An IT worker was stabbed by a gang of youths in "a pointless killing" during riots in Birmingham, a court has heard.
The court heard Mr Young-Sam had taken a route away from the trouble
Isaiah Young-Sam was trying to avoid the trouble in 2005 when he was attacked, Birmingham Crown Court heard.
Waqar Ahmed, 26, Azhil Khan, 23, and Afzal Khan, 22, from Handsworth, all deny murder and wounding with intent to cause grievous bodily harm.
The prosecution said the case was not linked to the rumours of an alleged rape which sparked the riots.
Adrian Redgrave QC, prosecuting, told the hearing on Wednesday it had been suggested a local West Indian girl had been raped by a gang of Asian men.
But he said: "This case is to do with one specific attack during the course of rioting, rioting in which a group of Asian youths set upon four West Indian youths."
Mr Redgrave said 23-year-old Isaiah, his brother Zephania, and their friends Locksley and Andrew Byfield, had earlier that day attended a demonstration which had been organised following the rape rumours.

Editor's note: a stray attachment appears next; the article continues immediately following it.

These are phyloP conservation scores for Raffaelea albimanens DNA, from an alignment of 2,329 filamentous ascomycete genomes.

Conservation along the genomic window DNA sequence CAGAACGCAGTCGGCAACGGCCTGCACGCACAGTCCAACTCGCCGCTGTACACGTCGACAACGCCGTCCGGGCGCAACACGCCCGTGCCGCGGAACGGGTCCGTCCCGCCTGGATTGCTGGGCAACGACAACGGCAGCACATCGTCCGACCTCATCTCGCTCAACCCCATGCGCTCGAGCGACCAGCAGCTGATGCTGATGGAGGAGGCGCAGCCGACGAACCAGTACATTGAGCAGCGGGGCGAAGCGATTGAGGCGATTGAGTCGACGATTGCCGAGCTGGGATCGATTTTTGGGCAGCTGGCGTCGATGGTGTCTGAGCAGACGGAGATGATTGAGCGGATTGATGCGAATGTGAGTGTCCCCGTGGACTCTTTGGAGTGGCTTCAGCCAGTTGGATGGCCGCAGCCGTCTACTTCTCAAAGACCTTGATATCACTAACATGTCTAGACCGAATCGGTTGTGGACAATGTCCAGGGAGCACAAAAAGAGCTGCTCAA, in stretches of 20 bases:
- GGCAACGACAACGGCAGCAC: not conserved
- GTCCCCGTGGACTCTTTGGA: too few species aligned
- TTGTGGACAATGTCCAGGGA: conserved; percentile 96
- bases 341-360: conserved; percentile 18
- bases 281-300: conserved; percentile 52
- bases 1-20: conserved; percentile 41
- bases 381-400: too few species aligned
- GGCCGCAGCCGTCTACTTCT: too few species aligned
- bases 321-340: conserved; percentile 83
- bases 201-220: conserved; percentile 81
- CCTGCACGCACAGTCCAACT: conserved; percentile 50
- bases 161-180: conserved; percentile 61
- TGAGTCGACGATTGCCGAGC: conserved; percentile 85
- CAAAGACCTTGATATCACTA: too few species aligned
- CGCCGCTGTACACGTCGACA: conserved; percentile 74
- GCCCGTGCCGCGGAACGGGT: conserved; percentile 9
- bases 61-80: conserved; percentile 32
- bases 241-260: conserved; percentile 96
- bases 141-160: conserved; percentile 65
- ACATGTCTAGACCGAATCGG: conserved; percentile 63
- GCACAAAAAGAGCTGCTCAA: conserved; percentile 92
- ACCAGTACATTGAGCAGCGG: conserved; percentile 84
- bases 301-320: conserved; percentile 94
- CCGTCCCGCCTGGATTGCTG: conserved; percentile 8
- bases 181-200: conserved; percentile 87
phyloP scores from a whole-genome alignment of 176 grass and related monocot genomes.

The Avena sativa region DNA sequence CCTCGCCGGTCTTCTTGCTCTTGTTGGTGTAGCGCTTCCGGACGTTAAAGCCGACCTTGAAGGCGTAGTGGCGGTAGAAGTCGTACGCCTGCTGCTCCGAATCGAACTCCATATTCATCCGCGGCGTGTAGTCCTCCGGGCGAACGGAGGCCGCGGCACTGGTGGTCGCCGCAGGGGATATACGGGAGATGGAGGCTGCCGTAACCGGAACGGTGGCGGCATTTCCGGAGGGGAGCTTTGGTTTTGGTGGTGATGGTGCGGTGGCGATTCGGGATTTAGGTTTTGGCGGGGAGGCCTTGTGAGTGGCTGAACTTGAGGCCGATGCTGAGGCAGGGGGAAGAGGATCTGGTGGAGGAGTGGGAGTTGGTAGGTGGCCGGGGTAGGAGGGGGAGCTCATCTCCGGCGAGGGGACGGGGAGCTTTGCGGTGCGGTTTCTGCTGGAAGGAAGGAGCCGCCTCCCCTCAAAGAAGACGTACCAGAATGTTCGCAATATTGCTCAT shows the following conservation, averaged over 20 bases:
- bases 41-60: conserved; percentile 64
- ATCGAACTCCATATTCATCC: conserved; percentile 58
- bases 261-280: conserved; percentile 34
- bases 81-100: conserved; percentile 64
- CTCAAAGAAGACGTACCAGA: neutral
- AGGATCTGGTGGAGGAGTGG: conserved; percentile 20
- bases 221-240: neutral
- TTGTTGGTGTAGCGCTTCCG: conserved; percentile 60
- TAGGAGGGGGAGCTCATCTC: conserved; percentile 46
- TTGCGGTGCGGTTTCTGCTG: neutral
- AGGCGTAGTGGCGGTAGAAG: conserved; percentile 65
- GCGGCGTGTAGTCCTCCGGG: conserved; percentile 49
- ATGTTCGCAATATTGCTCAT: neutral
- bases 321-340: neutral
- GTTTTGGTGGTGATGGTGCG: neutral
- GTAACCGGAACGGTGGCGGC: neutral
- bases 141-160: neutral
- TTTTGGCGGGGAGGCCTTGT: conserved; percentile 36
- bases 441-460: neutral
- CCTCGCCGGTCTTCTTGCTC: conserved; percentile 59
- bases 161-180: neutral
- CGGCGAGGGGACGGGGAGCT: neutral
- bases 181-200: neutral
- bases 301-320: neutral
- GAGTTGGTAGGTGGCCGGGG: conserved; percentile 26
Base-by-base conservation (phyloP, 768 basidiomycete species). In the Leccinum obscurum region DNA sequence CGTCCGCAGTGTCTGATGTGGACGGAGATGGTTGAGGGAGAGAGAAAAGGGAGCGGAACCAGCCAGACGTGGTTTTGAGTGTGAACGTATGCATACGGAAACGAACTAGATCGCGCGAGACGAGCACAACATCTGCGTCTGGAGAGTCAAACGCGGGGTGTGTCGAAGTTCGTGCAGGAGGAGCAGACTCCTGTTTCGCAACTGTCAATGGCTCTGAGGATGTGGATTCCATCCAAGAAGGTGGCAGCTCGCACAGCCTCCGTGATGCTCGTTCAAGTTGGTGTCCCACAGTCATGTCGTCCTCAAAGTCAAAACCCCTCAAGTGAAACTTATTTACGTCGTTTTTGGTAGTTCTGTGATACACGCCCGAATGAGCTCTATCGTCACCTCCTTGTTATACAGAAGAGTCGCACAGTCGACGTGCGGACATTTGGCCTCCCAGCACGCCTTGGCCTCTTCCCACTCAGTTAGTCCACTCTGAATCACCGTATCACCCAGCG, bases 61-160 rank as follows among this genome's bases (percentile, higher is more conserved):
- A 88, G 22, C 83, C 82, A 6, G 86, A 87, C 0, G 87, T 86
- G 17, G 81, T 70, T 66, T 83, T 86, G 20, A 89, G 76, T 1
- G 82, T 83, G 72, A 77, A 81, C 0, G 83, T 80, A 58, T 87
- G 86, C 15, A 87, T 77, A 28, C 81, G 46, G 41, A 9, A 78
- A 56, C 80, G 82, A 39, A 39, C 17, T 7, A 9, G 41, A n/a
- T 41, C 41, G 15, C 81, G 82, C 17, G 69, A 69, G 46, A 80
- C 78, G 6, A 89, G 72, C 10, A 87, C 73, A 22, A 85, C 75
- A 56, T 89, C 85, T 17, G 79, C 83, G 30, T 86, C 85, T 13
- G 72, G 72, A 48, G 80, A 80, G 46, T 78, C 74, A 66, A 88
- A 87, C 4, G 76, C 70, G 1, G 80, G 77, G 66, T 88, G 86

The four then decided to go to St George's Church where a public meeting was being held.
He said it was here they saw a "noticeable" police presence and people running about in Lozells Road.
"Seeing that, they decided to return to their parents' home - the Young-Sam family home - to avoid any of this trouble," he said.
At nearly 1900 GMT on 22 October two or three cars pulled up ahead of Mr Young-Sam and his group as they walked in Carlyle Road, the jury heard on Wednesday.
Young Asian men, most wearing bandanas and hooded tops, got out of the cars and walked towards the group. They were shouting and a knife was visible, Mr Redgrave said.
Mr Young-Sam retaliated when he was punched but his group then ran and were followed by the Asian youths. Mr Byfield was stabbed in his backside as they ran.
'Flew to Islamabad'
"Isaiah was surrounded by a group of Asians...and when Zephania and the Byfield brothers saw the group had caught Isaiah...they stopped and ran back towards him, but by the time they got to him he had been stabbed in the heart," Mr Redgrave said.
"That, we say, was a pointless and, in the context of what Isaiah was doing, a wicked killing of a total stranger to those involved in the attack."
Mr Redgrave said he did not have proof about who held the knife.
Isaiah later died but Mr Byfield's injuries were not life-threatening.
The three defendants travelled to Huddersfield later that evening, the prosecutor said.
The next day they returned to Birmingham and bought one-way tickets to Islamabad. Two days later they flew out but were stopped in Dubai and returned to Britain where they were arrested.
The trial continues.